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Complaint against Platteville police officer dismissed
2003 drunk driving arrest prompted complaint
Shields hearing
Zan Shields (right) testifies during the Police and Fire Commission hearing opposite police Lt. Jeff Haas (left) and his attorney, Kyle Gulya.

The Platteville Police and Fire Commission Wednesday night dismissed a complaint filed against police Lt. Jeff Haas.

The commission unanimously voted to dismiss the complaint filed by Platteville resident Zan Shields after Shields’ testimony and evidence was presented for almost two hours, followed by a 30-minute closed session.

Shields charged that Haas, then an Officer in Charge, and retired Officer Ron Knutson had fabricated evidence when Shields was arrested for drunk driving after an incident at Country Kitchen in Platteville Nov. 13, 2003.

The commission voted to dismiss the complaint on the motion of Haas’ attorney, Kyle Gulya, before Haas was to present evidence.

Shields’ sister, Rosalyn Broussard, a member of the commission, recused herself from the hearing.

Shields called her arrest “inappropriate” and “unsubstantiated,” and that the police report was “fabricated” and “based upon a statement a white female gave,” a waitress at Country Kitchen the night of the incident, around 1 a.m. after Shields had drunk a vodka and tonic at The Annex earlier that evening.

Shields started the hearing by testifying that the waitress told Shields to order and wait outside, which she felt was “racially insensitive — I already checked out the type of white female she is.”

Shields said she left shortly after 1 a.m. to Second Street for the former Shangri-La stand. She said she crossed Second Street to go back to her car to get her purse, where she was stopped by Haas and Knutson.

Haas and Knutson did a field sobriety test, the horizontal gaze nystagmus test, then arrested her for, in Shields’ words, “resisting arrest.”

“He came down there in pursuit looking for a black female, and there are not many older black women in Platteville,” said Shields. “There was nothing incoherent about me.”

Shields refused to submit to a blood alcohol test, which under the state’s implied consent law results in an automatic one-year driver’s license suspension. “They gave me no reason to trust them,” she said. “I’m not about to go to a Breathalyzer so you can rig it up in some kind of way.”

Shields said Haas was “the spearheader of it all … you dishonored your badge,” adding, “I felt that Officer Haas is a racist,” and “I felt like he was acting Nazi-like.”

When asked why she waited nearly a decade to press charges, she said, “Every day for 10 years of my life it haunted me.” She said she decided to file now, after contacting the National Association for the Advancement of Colored People and the U.S. Justice Department, because of the current Common Council and police chief.

Shields said the Country Kitchen waitress didn’t want to press charges, so police shouldn’t have been looking for Shields.

“To me, the whole thing is just so insulting,” she said. “It’s beyond belief how insulting it is. … Everything else is basically fabricated … I definitely was not intoxicated.”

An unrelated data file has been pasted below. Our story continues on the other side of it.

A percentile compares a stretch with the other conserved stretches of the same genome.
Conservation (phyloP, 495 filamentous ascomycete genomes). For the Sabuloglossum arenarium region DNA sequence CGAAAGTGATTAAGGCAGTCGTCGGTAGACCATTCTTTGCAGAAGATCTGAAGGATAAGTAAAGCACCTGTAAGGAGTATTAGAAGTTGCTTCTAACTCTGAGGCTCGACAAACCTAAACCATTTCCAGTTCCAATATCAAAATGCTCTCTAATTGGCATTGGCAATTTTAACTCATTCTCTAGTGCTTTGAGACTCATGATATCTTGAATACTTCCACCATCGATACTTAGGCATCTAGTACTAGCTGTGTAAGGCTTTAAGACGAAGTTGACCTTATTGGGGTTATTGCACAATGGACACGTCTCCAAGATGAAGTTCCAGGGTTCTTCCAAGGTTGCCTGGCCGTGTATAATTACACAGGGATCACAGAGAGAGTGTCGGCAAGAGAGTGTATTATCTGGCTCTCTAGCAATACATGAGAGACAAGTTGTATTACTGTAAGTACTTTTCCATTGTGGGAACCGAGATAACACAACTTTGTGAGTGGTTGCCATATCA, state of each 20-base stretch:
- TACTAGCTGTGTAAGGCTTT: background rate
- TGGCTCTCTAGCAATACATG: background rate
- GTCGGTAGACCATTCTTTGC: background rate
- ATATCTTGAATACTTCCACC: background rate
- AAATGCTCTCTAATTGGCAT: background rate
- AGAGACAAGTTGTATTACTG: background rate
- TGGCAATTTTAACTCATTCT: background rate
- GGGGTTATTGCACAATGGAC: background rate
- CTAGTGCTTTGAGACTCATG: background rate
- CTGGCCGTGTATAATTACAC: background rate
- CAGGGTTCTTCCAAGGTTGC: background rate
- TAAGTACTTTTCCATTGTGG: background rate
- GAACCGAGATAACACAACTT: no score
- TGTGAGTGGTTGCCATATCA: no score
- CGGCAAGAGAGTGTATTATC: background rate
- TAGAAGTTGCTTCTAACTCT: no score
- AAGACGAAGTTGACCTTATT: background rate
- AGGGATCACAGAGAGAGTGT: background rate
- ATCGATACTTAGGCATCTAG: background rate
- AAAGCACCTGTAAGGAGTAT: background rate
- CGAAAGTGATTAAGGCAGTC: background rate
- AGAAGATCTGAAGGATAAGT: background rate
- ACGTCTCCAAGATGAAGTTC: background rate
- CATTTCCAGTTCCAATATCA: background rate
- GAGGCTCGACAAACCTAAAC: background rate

During cross-examination, Gulya pointed out that Shields confused Haas and Knutson during her 2004 drunk-driving trial.

“They both framed me,” she said. “Knutson–Haas, Haas–Knutson, whichever one,” adding, “Now I’m feeling that you are being racially insensitive by asking me that.”

Broussard testified that she felt the arrest was “a little heavy-handed,” and that Shields “did not seem to be intoxicated” when she saw her the next morning.

Gulya moved to dismiss Shields’ charge on the grounds that Shields’ testimony was “primarily perceptions and feelings that are not grounded in evidence.”

“Police officers lie all the time, and they do more things than lying,” said Shields in opposing the dismissal motion. “And when he lied, it was like putting a gun in a dead man’s hand. That’s exactly what it was.”

“I’m sorry the city had to go through this,” said Haas after the meeting. He said the incident underscored the importance of recording interactions between police and the people they contact, and “I would have very much wanted recordings to be taken of this,” while adding, “I would not do anything different.”

Police Chief Doug McKinley said afterward that the police car that took Shields to the police station had no recording equipment, and that the department was in the process of converting from videotape recording to digital recording.

“At that time we would have had a closed-circuit system, but that was just for protection of the officer and the witness,” with no audio recording, he said.

All marked squad cars now have cameras installed. Interview rooms, the booking area and the sally port of the police station all have cameras as well, McKinley said. Officers are now using glasses that have cameras.

Shields said after the hearing that she plans to contact the Justice Department.

“I can’t say that I’m disappointed because I knew it would basically go that way,” she said.

Correction: The story on Shields’ complaint Oct. 9 reported that Shields had her driver’s license suspended for failure to pay a fine on her 2003 drunk driving citation, according to court records. Shields said her Wisconsin driver’s license was suspended because she did not complete an alcohol assessment, which was part of the sentence.